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Mandy Acevedo, Department of Psychology

Academic Achiever Program graduate helps others stay focused in college

Mandy Acevedo

When Mandy Acevedo was attending Austin High School in Houston, two things happened that changed the course of her life.

Her mother’s kidneys failed and an English teacher told her about the Academic Achievers Program directed by the Center for Mexican American Studies.

Since her mother only speaks Spanish, Mandy had to become her mother’s translator and primary caregiver while juggling high school coursework. College might have slipped off her list of priorities if her teacher had not encouraged her to apply to the Academic Achievers Program.

“I applied and they accepted me and I received a scholarship, which allowed me to attend the University of Houston,” Acevedo said.

On December 20th, she graduates with a bachelor’s degree in psychology – just three and a half years after starting her college career. She got to this point through her determination and intellect with an assist from the Academic Achievers program.

Established in 1985 as the Hispanic Family College Project, Academic Achievers has evolved into a successful program operating in the East End neighborhood of Houston and addressing high school dropout prevention and college enrollment and completion.

The Academic Achievers Program provides high school students a number of services, including tutoring, mentoring, academic workshops, and SAT preparation classes – all in an effort to move the students from high school into college.

College students accepted into Academic Achievers are eligible to receive a $12,000 four-year scholarship, receive priority registration, and career and leadership opportunities.

“Academic Achievers provided me with math tutoring, because I am not good in that subject,” said Acevedo. “They helped me write my essays, and with planning what courses to take. Not many colleges provide that kind of support.”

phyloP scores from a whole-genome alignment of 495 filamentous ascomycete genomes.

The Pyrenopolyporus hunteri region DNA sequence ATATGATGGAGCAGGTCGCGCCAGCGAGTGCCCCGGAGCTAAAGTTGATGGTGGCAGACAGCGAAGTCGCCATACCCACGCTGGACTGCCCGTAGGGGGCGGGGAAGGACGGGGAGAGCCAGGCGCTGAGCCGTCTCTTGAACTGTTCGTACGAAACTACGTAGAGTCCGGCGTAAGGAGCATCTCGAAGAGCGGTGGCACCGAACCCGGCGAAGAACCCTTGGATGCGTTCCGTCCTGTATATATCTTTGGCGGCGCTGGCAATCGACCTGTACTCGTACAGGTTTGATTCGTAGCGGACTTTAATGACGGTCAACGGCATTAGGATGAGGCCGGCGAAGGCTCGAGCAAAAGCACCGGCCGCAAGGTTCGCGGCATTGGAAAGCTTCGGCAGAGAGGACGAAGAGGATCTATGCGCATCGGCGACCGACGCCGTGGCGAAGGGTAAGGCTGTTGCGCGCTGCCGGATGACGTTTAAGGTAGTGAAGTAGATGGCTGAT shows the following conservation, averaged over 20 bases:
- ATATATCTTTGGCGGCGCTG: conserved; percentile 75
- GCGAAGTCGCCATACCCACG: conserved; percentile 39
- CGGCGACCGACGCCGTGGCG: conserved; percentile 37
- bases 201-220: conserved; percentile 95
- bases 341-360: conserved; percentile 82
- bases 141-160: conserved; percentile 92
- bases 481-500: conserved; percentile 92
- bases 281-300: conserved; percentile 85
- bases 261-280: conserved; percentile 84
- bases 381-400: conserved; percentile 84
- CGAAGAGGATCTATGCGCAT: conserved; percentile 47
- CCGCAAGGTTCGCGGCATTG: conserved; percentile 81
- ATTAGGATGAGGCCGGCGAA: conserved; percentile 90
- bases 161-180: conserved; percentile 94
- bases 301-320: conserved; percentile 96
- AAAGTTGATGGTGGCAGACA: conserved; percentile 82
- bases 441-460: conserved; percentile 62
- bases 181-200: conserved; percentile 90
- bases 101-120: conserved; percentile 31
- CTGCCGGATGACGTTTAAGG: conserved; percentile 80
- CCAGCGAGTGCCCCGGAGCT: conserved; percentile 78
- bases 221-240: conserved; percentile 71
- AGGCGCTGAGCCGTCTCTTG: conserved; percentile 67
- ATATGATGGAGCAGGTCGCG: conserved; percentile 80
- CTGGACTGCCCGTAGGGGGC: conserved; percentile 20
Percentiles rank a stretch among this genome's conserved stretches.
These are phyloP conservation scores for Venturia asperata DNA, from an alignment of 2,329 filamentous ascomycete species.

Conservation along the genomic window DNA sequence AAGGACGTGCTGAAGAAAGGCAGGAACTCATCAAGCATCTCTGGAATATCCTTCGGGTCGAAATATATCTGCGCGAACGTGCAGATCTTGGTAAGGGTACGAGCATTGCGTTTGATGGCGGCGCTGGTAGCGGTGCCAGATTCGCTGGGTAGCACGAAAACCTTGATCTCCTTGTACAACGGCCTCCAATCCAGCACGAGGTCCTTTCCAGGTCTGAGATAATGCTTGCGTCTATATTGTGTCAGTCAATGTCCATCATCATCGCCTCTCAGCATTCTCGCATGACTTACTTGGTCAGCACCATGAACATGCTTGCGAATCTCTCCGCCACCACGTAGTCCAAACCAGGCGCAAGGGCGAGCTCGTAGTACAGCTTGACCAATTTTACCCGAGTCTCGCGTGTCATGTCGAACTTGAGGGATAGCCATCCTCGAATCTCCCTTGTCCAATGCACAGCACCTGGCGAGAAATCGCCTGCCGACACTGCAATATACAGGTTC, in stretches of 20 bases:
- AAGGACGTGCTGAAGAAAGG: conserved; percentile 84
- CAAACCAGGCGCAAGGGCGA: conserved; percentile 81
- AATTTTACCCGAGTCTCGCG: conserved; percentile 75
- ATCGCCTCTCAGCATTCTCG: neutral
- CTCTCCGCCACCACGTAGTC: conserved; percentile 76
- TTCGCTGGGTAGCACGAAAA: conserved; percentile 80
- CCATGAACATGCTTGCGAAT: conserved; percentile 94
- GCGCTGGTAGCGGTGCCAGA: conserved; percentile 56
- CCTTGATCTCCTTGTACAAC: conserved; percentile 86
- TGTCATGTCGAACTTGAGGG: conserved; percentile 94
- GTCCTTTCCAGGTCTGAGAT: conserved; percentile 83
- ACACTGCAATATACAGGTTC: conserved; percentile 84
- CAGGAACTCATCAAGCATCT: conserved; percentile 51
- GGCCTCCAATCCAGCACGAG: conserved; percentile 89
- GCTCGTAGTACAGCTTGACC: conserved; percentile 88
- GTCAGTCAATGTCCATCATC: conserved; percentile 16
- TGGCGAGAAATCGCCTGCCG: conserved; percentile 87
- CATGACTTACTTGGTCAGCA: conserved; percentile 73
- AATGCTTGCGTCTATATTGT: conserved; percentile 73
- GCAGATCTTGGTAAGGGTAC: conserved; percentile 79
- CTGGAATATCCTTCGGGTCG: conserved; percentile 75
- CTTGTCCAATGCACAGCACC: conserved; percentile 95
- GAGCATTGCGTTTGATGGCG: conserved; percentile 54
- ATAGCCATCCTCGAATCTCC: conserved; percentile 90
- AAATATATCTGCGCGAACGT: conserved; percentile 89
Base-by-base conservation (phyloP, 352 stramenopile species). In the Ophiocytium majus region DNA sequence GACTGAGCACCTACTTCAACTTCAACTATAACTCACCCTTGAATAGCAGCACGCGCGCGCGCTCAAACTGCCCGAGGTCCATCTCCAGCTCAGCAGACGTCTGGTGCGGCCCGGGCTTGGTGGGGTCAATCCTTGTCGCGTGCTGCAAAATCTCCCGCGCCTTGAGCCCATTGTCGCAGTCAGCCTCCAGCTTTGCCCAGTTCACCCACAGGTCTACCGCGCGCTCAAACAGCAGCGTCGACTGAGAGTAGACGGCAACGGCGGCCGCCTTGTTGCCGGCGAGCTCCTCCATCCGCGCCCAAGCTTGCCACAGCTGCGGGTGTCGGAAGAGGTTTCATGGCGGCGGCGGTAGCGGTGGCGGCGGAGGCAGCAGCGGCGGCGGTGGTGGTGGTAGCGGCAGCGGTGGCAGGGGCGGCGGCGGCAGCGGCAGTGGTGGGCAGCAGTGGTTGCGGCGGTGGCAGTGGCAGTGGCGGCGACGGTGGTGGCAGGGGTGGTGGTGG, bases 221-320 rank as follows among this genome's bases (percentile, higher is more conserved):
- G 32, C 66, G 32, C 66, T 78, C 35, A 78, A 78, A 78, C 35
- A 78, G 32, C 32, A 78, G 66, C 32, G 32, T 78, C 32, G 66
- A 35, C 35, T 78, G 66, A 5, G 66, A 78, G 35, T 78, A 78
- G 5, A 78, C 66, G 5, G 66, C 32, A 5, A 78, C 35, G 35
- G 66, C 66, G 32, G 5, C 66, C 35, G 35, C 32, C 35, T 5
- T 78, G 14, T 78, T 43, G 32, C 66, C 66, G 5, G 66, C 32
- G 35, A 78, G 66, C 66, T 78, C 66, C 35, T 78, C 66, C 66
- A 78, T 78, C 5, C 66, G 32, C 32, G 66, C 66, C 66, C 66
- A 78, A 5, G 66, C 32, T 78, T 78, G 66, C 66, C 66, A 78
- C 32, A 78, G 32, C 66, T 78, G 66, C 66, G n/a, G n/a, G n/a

As a college student, Acevedo balanced her time between campus life and the Texas Medical Center, where her mother spent a total of seven years undergoing dialysis and battling kidney failure.

“I took it as a challenge – I was the only one who could help my mother,” she said. “My mom really encouraged me to stay in school despite everything.”

Throughout college, Acevedo maintained a binder with her college schedule and her mother’s medical appointments schedule in it.

“My mom’s doctors all became familiar with my schedule and were willing to work around it,” she said.

Acevedo said Academic Achievers gave her the tools she needed to do well in her classwork. The program also gave her the money she needed to go to college and remain at home to take care of her mother.

She is paying that help forward now by using her organizational skills and drive to succeed to help others accepted into the program.

“Mandy has been active as a tutor/mentor for the high school component of the Academic Achievers Program for several years,” said Rebecca Treviño, program manager for the Academic Achievers Program. “Her experience is about overcoming life challenges with her ill mother, but she has never given up.”

In April 2013, Acevedo’s mother had a kidney transplant. Although that did not end her need for frequent medical care, it has improved her health dramatically.

After graduating, Acevedo hopes to attend graduate school and earn a doctorate degree in psychology. She will take next semester off from school, however, and try her hand at working in a hospital setting.

“Because I spent so much time at the hospital with my mom, I got to know a lot of the staff there,” said Acevedo. “One of the hospital’s social workers told me that once I graduated she would help me find a job so that I can get some hands-on experience.”

- By Monica Byars